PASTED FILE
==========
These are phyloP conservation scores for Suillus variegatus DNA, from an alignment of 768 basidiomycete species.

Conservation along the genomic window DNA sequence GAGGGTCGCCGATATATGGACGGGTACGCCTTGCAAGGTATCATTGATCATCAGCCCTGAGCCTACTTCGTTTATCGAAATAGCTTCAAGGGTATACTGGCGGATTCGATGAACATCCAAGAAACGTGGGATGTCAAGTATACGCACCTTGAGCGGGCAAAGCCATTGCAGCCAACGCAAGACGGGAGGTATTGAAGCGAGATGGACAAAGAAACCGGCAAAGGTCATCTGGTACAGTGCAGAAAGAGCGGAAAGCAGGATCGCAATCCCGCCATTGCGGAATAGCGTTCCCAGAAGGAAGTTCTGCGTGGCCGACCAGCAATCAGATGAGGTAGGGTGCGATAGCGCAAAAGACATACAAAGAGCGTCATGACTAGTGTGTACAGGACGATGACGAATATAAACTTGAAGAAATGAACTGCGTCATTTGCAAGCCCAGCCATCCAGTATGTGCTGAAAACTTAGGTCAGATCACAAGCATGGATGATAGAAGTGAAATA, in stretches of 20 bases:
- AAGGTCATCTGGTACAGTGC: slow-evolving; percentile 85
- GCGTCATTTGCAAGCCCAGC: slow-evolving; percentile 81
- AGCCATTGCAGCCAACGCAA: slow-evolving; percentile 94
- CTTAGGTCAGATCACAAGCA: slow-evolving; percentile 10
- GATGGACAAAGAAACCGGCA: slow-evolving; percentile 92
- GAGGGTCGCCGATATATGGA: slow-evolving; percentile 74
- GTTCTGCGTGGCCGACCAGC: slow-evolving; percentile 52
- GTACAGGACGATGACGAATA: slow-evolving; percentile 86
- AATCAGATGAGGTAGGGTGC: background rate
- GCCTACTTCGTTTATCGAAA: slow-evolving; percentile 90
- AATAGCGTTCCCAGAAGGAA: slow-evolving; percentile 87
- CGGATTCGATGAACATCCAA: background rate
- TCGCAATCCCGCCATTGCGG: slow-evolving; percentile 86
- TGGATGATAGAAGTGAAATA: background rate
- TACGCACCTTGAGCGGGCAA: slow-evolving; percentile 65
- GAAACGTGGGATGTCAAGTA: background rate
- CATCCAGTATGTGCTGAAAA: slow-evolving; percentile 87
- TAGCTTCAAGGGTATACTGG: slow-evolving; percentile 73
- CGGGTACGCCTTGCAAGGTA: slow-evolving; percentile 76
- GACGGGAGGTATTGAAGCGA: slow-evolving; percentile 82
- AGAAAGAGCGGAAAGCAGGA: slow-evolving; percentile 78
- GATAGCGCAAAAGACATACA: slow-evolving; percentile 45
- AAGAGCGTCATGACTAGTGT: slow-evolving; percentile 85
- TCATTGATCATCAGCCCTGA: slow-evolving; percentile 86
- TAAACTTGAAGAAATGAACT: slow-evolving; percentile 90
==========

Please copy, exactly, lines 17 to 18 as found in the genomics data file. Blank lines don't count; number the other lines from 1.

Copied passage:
- TACGCACCTTGAGCGGGCAA: slow-evolving; percentile 65
- GAAACGTGGGATGTCAAGTA: background rate